Hate monger says baseball’s post-9/11 use of “God Bless America” saved us from terrorist attacks

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I’m not a big fan of the singing of “God Bless America” during the seventh inning stretch at baseball games.  Yes, I know why it started and it was a sweet and even beautiful thing for a short time after 9/11. But it soon ran its course and became yet another exercise in empty patriotism. Now it just crowds out “Take me out to the ballgame,” ices the road team pitcher and more or less intrudes upon the vibe of a perfectly good ballgame.

I realize not everyone agrees with those criticisms, but even if you don’t, how about trashing “God Bless America” on the grounds that a hate-mongering nutjob believes that that song being sung in ballparks caused God Himself to spare the United States from further terrorist attacks post-9/11?

The hate-monger is Bryan Fischer of the Christian group the American Family Association. Being a Christian is not what makes him a hate-monger, of course. Being a man who routinely accuses Muslims, Native Americans, African Americans, gays and Hispanics of causing the world’s ills is what makes him a hate-monger. Seriously, Google this guy.  Even run-of-the-mill bigots look at him and go “damn!”

Anyway, he has a theory. The video of it is below, but here’s a transcript. Note that he doesn’t say “terrorist attack.” He says “Muslim attack.”  Thinking that all Muslims are terrorists are one of Fischer’s many, many charms:

“By God’s blessing, we have not been hit by a Muslim attack since 9/11. I suggest that in part, we have Major League Baseball to thank. You remember that the week after 9/11 Major League Baseball converted the seventh inning stretch from the singing of ‘Take Me Out To The Ballgame’ to the singing of ‘God Bless America.’

“Now ‘God Bless America’ is not just a song, it is a prayer. When we sing that we are inviting God to bless America, to stand beside her and to guide her through the night with a light from above. So for one brief, shining moment every night, Major League Baseball has converted our stadiums into cathedrals in which tens of thousands of ordinary Americans lift their hearts and voices as one and ask God to watch over and protect the United States. Ladies and gentleman, I think that those prayers have been heard and they have been answered.”

If you want to believe that a little ditty that Irving Berlin wrote for a vaudeville revue called “Yip Yip Yaphank” — seriously — is truly a prayer, hey, I’m not going to stop you.  But I’m going to go on record as saying that if Bryan Fischer of the American Family Association said that the sky was blue I’d fight to the death for the proposition that it was red.  Enjoy the video:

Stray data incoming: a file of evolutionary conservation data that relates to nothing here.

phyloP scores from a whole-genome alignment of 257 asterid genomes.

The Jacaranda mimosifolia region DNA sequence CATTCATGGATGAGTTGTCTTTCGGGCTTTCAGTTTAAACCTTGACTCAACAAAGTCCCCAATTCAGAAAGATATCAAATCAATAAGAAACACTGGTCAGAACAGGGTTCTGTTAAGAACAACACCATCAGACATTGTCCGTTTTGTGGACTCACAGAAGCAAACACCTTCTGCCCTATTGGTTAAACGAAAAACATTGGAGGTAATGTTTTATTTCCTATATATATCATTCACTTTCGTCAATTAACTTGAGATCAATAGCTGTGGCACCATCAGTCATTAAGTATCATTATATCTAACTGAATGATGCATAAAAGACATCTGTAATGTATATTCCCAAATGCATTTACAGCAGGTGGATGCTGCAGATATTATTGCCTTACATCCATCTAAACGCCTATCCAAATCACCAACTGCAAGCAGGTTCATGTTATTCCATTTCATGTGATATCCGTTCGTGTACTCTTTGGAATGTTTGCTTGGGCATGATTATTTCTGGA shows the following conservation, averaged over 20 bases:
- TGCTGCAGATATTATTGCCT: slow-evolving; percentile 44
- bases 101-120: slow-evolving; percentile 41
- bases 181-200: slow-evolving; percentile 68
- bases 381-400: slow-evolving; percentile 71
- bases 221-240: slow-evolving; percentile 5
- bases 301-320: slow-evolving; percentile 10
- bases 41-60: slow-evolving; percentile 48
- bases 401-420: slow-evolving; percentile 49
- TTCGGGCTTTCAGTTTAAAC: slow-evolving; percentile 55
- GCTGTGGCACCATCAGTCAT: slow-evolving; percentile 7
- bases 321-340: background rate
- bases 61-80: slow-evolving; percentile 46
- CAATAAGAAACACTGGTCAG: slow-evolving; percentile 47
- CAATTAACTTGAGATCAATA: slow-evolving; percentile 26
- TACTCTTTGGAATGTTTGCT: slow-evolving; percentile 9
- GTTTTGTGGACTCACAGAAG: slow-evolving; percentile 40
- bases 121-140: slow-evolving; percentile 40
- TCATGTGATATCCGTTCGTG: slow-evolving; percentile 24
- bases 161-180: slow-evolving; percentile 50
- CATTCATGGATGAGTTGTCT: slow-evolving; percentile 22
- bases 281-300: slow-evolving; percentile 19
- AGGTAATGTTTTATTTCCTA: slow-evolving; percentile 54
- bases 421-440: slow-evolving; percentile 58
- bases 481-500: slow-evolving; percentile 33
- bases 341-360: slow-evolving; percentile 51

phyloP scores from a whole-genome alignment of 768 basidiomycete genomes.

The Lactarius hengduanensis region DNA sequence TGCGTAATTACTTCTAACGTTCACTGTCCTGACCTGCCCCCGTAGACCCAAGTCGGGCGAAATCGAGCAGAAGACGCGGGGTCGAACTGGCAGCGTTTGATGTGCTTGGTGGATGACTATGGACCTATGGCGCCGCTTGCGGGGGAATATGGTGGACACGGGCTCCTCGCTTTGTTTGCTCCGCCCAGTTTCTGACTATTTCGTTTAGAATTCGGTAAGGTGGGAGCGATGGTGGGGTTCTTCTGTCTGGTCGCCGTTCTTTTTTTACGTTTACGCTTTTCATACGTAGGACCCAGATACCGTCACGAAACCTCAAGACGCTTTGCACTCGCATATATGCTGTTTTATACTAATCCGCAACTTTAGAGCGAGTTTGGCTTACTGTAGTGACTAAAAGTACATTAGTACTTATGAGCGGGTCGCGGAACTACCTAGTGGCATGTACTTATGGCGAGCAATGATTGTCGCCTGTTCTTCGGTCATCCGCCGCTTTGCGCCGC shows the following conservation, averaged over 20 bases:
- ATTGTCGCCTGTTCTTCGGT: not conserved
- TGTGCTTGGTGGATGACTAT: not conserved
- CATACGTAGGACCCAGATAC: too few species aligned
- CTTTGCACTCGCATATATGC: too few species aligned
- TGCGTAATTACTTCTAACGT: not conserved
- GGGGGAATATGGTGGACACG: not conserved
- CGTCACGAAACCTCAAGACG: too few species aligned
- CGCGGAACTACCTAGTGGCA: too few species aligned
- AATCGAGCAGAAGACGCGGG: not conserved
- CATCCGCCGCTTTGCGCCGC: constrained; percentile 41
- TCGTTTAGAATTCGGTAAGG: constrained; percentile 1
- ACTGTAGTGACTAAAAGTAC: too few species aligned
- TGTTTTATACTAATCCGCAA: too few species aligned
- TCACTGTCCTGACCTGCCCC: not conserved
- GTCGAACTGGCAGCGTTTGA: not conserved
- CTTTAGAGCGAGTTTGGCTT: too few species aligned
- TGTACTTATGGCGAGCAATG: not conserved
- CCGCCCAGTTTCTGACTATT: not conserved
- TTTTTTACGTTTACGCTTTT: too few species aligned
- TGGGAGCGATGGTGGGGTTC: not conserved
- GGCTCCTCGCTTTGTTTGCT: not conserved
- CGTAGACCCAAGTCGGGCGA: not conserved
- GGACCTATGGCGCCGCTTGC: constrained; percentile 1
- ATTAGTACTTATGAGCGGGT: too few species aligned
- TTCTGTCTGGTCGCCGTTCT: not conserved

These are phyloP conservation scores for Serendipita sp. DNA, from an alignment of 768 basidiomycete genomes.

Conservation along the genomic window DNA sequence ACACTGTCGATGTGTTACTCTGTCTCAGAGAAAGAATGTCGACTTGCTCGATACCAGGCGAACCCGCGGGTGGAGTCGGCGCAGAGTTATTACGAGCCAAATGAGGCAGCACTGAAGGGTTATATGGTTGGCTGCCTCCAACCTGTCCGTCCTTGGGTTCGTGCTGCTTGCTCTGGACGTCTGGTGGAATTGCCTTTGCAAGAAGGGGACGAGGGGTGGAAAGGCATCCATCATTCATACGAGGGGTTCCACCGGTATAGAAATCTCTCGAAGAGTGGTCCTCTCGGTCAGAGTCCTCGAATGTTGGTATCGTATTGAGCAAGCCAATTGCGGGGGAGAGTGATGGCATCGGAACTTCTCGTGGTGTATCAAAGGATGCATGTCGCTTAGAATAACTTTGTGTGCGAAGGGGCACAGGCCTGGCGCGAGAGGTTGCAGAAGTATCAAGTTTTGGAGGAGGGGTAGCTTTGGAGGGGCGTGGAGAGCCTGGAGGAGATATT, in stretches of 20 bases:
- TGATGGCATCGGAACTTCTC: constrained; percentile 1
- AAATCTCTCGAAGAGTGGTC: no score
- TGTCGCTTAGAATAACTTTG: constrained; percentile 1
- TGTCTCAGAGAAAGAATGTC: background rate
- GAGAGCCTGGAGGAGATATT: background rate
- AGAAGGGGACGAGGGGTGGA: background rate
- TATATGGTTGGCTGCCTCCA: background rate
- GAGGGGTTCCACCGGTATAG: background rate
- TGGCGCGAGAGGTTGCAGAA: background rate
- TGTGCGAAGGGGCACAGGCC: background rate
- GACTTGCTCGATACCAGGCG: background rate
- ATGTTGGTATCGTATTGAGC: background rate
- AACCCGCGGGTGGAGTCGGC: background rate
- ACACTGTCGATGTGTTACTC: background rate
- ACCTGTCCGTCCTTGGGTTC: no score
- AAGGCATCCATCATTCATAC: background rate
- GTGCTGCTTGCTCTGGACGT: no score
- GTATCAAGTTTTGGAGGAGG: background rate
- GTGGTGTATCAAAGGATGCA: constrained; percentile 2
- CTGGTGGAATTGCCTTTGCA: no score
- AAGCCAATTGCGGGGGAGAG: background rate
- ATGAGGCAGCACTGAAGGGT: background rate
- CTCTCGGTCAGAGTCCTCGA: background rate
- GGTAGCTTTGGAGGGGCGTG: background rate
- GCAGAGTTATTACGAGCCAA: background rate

Rob Manfred says Tampa Bay must pick up pace on new stadium

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ST. PETERSBURG, Fla. (AP) Baseball Commissioner Rob Manfred wants Tampa Bay to work a little quicker on getting the Rays a new ballpark.

Rays Principal Owner Stuart Sternberg has been working for nearly a decade to get a new stadium for the club and signed a three-year agreement with the City of St. Petersburg early in 2016 to search for a site in the Tampa Bay area. Manfred wants that search to pick up some steam.

“I think it’s fair to say we want the process to take on a better pace moving forward,” Manfred said Wednesday night at Tropicana Field, home of the Rays since their first season in 1998.

The Rays were averaging 15,815 fans per game before Wednesday night’s contest against the Toronto Blue Jays. That is just over half the major league average of 30,470. Tropicana Field and its location have been almost universally blamed as the reason for the poor attendance.

“I’ve been pretty clear that they need a new facility here, a major league quality facility in an A-plus location,” Manfred said. “It is time to move that decision to the front burner here in Tampa.”

The matter of how a stadium would be financed has been tabled until a site is determined, but Sternberg continued to express confidence in the Tampa Bay market.

“I’ve had the opportunity to bail on it many times over the years,” he said. “I won’t say this is a slam dunk, it’s certainly not. But I think we can do something that’ll at least double our attendance. That’s a lot to ask for.”

Manfred said Major League Baseball “doesn’t have a firm timetable” for what steps to take if the Rays fail to get an agreement to build a new stadium in the Tampa Bay area, but but added that “it is a topic of discussion in the industry, the lack of progress.”

More AP baseball: https://apnews.com/tag/MLBbaseball

Robinson Cano leaves game with hamstring tightness

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Bad news for the Mariners this evening: Robinson Cano left Seattle’s game against the Atlanta Braves with tightness in his left hamstring.

Cano walked off the field after legging out a double — his second of the game — in the third inning. He pulled up as he approached second base and walked off the field, accompanied by a trainer. There was no immediate word on the severity of the injury. The Mariners have a day off Thursday before opening a series at the Yankees on Friday night, so they have some time to evaluate him.

Cano is hitting .277/.377/.460 with 19 homers and 78 RBI on the year.